Unfortunately the common wire is showing a higher and unstable resistance. It is likely due to a bad splice but the fault could be the internal motor contacts (previously mentioned as having been corrected). I haven't repaired the fault as of this writing but the motor tests fine although it is half the calculated speed with 13.8 VDC, so it is very very slow for the time being.
I let it run while I watched to ensure there was no binding in the mast system. It is fine. When I am next up the tower I will check the motor wires and connections.
Direction indicator and controller
There is no direction indicator. I've been considering alternative designs to couple a potentiometer to the drive shaft or mast and haven't yet selected one. If I don't get it done before winter I'll monitor its direction from the window, and illuminate it with a bright flashlight at night. I've done the same in the past with faulty direction indicators.

I have just the one controller for prop pitch motors. This winter I will modify it so that it will power either prop pitch rotator, but only one at a time since it doesn't have enough current to power both. I am planning an Arduino based direction indicator and motor control. It will be designed, assembled and coded over the winter when I have more time. Of course I'll still need to install a direction pot on the tower.

This will serve as an interim solution for rotating the upper yagis of my 15 and 20 meter stacks this winter. As you can see in the picture the upper 15 meter yagi is installed. The upper 20 meter yagi remains on the ground, delayed by a variety of non-radio chores that must be completed before the weather gets colder. 

Slow or not, direction known or not, it is going to be used this winter season. Its limitations are things you learn to accommodate in your operating when you insist on home brewing these crazy projects.

Tuesday, September 22, 2020

Virtual Gatherings

Soon after lock downs became common across the globe this spring there began a rise of virtual gatherings. Amateur radio clubs and other organizations joined the trend. Although we are communicators by nature it is difficult to hold a meeting on air among a geographically dispersed group with a wide range of equipment and antenna systems. If you've ever participated in an HF net you'll understand.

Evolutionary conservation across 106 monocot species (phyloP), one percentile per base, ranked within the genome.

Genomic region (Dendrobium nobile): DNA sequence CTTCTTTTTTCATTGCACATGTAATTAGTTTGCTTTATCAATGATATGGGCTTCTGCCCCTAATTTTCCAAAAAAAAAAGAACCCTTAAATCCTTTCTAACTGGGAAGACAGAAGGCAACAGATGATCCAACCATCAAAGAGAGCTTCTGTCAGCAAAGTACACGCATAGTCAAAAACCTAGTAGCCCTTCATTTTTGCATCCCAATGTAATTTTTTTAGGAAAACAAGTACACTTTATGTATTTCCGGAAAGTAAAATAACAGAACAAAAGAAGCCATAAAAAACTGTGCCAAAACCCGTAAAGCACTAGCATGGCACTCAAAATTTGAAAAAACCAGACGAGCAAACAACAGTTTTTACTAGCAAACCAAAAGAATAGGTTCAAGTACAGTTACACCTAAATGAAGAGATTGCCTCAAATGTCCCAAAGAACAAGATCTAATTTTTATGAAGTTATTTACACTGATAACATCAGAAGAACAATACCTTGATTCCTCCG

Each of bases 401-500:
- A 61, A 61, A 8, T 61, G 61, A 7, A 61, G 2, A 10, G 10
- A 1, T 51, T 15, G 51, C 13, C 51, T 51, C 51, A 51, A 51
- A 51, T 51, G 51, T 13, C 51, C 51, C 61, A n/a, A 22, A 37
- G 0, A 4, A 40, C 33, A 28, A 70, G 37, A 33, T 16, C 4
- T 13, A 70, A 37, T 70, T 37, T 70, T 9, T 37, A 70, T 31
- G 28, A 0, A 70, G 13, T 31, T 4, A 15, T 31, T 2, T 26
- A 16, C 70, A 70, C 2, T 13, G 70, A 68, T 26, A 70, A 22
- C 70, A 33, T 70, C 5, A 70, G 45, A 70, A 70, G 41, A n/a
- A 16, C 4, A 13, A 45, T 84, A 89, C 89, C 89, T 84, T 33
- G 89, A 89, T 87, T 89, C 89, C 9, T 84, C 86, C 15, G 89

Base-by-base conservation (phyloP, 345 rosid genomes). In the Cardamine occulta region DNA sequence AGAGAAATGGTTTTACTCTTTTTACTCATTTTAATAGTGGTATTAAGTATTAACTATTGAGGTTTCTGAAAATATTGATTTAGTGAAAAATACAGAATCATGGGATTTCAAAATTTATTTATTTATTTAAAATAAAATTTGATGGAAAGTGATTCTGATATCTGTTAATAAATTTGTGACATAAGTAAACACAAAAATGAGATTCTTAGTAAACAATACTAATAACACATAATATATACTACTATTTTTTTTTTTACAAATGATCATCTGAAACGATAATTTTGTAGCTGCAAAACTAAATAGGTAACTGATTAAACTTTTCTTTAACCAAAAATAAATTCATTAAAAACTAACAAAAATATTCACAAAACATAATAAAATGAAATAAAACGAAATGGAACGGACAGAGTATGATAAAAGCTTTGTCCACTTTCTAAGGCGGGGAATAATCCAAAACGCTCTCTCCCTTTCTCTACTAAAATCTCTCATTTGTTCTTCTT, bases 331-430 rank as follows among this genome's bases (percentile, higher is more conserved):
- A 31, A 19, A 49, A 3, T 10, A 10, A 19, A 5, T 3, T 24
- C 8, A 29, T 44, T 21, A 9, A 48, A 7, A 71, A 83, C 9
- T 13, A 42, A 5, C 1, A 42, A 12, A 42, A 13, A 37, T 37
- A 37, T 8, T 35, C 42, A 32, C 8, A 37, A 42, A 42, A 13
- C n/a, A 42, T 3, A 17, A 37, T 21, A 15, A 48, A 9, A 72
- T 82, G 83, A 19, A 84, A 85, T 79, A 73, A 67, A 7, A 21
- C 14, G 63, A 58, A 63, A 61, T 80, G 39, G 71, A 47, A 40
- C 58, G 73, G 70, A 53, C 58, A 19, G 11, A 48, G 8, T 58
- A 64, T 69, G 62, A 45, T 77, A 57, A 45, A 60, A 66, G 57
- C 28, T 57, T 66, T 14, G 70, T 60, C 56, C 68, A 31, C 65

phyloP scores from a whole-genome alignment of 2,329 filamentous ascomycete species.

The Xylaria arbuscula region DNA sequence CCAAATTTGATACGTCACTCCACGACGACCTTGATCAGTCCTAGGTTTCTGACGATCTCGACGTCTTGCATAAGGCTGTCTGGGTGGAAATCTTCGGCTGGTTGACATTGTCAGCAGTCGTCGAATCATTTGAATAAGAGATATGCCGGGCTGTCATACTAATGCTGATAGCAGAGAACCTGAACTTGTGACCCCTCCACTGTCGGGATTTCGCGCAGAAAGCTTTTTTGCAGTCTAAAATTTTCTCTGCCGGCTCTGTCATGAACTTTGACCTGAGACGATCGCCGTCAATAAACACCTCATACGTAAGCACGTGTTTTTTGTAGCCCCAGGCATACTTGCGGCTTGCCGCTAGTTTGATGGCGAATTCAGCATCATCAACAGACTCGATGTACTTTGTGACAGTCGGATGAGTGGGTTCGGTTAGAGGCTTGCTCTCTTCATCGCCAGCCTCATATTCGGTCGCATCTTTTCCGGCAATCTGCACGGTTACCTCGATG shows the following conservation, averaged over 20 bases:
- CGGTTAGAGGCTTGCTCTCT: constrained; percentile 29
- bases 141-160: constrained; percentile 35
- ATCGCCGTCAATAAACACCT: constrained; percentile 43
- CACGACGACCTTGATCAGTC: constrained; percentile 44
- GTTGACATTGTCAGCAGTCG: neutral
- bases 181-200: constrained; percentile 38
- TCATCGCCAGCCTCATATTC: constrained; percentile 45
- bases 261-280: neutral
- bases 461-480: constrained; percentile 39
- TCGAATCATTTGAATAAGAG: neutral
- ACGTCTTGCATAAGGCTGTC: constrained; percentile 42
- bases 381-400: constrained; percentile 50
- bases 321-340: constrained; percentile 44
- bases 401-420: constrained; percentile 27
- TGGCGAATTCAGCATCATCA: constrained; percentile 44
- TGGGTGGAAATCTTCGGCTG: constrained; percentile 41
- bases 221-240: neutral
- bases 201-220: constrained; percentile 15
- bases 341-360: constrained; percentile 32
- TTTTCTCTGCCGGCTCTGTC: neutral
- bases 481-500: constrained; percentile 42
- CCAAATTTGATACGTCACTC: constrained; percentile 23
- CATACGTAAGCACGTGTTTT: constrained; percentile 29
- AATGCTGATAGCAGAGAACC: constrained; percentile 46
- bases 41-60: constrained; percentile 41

I welcome the shift to virtual. It will continue to have important advantages even after the virus is defeated. We should learn to do it and to do it well. RAC (Radio Amateurs of Canada) held their AGM (Annual General Meeting) and associated conference this weekend using Zoom and it was an eye opener. It had its ups and downs, and despite a variety of problems showed how good it can be for our hobby.
  • It was interesting to see the insides of many shacks across the country and around the world. How else would I know that the President of ARRL, K5UR, had a love of old tube equipment, of which there was plenty in his large shack.
  • Avoidance of travel enabled far greater participation, including internationally. It isn't often you can watch a live discussion among the leadership of RAC, ARRL, RSGB and IARU. From the call signs displayed the conference included attendees from at least several countries.
  • There has been great success by many clubs to replace or supplement in-person meetings and have interesting presentations by club members and to club members from other hams in distant places.
  • RAC and other organizations and clubs have had tremendous success holding license classes that are likely to result in a significant increase in new hams in the coming months. They are popular and convenient, but until we have numbers in hand we won't know for sure.
One thing I learned is that large and complex meetings are not easy to organize and run. A friend experienced with Zoom in a professional environment warned me about that. Services such as Zoom are quite easy for attendees to use with almost no preparation when it is for just a few participants. Whether via the internet or in-person, large events are never simple. There were many challenges and problems during the RAC event despite the many experienced people working behind the scenes.

We will get better at it, and we must. I like the convenience of doing these meetings from the comfort of my own home or in the presence of a few within my social circle. It is quite a change from the business video conferences I regularly participating in during my career, going back to the 1980s! There is no need for special equipment, dedicated video conference meeting rooms and a technically specialized support team.